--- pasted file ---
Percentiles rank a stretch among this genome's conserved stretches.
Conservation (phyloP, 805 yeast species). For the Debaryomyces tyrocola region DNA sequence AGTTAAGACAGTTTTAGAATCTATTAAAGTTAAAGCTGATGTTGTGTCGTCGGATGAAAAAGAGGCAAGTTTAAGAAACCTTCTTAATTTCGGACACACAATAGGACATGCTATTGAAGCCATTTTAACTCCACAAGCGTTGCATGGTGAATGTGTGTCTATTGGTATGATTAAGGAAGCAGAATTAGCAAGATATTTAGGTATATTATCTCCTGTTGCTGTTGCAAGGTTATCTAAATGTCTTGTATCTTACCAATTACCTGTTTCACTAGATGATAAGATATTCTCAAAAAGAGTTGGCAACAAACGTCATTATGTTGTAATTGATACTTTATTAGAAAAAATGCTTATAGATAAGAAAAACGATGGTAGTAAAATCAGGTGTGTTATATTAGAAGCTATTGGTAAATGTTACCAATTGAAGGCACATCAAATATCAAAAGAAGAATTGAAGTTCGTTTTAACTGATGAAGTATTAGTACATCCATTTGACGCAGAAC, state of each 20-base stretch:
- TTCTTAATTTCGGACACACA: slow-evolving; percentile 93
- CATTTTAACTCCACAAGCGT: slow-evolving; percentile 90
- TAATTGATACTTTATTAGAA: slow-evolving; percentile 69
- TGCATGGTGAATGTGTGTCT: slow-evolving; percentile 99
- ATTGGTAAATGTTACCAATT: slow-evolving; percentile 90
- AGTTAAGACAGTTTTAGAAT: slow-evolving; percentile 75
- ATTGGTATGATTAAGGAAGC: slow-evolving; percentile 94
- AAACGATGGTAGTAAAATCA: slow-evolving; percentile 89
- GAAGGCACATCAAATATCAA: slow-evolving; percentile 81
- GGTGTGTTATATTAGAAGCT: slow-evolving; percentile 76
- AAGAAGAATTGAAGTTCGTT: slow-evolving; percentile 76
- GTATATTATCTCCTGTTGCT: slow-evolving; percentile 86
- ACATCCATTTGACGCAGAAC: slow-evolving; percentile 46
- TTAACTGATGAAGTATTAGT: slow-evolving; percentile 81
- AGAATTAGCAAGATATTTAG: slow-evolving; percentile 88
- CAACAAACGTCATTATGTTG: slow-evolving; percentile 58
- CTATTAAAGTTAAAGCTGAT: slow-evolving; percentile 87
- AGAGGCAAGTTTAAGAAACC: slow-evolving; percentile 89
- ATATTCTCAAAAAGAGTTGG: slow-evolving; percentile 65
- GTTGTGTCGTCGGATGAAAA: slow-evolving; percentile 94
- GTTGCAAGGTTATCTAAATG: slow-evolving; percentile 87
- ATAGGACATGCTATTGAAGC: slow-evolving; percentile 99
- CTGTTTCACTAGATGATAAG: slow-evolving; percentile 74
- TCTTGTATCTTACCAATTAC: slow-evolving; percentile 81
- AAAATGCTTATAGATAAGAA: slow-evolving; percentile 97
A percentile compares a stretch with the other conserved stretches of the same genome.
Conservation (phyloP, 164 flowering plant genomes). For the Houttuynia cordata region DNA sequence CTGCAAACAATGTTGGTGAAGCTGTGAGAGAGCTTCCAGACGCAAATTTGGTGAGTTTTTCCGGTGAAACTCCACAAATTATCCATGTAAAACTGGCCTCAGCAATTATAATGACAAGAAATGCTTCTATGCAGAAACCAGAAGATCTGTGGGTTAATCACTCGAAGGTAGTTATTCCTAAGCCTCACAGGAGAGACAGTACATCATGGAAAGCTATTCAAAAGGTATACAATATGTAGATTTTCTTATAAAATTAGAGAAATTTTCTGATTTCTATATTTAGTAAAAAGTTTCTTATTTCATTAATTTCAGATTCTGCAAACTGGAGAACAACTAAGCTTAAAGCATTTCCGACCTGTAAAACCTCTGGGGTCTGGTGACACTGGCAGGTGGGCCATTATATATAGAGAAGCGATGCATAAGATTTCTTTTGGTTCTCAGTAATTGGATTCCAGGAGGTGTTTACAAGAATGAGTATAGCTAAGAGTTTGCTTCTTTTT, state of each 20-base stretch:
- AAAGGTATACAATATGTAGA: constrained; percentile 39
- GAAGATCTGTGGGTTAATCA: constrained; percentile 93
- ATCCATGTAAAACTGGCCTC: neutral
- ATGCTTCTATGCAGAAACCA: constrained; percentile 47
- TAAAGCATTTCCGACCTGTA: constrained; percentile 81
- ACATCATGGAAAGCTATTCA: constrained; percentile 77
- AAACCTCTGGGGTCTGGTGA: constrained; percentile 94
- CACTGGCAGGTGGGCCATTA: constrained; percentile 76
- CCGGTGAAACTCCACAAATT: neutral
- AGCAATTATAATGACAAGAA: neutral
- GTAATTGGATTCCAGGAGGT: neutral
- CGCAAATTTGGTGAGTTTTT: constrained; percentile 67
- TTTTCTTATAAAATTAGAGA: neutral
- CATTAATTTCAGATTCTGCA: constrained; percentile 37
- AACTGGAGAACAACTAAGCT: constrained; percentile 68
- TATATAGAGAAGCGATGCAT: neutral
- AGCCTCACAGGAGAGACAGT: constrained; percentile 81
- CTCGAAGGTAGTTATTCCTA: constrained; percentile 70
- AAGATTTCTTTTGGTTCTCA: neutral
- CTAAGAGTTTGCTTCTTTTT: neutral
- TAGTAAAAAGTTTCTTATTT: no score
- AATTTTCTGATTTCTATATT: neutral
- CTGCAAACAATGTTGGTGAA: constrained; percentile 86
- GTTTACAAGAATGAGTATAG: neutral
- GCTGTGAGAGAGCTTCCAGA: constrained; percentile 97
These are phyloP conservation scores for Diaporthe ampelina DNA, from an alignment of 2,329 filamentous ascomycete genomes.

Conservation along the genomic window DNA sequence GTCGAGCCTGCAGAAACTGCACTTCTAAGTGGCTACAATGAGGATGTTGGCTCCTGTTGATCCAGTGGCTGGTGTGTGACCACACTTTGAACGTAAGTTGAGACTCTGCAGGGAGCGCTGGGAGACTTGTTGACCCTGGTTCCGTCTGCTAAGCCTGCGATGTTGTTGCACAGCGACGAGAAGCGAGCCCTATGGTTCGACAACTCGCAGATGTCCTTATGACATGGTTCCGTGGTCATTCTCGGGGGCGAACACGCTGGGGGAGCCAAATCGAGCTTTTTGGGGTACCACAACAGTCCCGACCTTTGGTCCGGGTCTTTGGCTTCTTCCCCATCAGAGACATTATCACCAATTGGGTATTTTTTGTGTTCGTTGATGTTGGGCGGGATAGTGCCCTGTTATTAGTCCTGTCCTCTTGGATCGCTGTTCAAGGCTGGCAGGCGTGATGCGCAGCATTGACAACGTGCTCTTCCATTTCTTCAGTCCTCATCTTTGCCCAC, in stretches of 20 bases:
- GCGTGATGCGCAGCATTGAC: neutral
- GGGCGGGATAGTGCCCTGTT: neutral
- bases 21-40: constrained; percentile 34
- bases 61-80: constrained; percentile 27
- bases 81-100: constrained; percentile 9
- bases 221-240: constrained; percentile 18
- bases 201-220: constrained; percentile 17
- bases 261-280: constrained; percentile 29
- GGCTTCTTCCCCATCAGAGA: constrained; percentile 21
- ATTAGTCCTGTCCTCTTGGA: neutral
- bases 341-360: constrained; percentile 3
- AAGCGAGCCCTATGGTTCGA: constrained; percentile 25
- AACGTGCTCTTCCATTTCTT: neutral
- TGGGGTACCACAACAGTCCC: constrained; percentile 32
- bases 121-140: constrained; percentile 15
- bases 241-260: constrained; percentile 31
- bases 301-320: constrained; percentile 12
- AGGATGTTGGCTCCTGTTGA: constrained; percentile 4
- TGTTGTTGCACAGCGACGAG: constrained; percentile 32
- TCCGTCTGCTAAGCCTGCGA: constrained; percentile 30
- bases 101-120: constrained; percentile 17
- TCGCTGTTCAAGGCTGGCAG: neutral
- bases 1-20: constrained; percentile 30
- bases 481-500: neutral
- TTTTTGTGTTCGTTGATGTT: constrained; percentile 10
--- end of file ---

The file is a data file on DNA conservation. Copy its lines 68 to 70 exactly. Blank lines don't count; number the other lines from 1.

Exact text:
- AAGCGAGCCCTATGGTTCGA: constrained; percentile 25
- AACGTGCTCTTCCATTTCTT: neutral
- TGGGGTACCACAACAGTCCC: constrained; percentile 32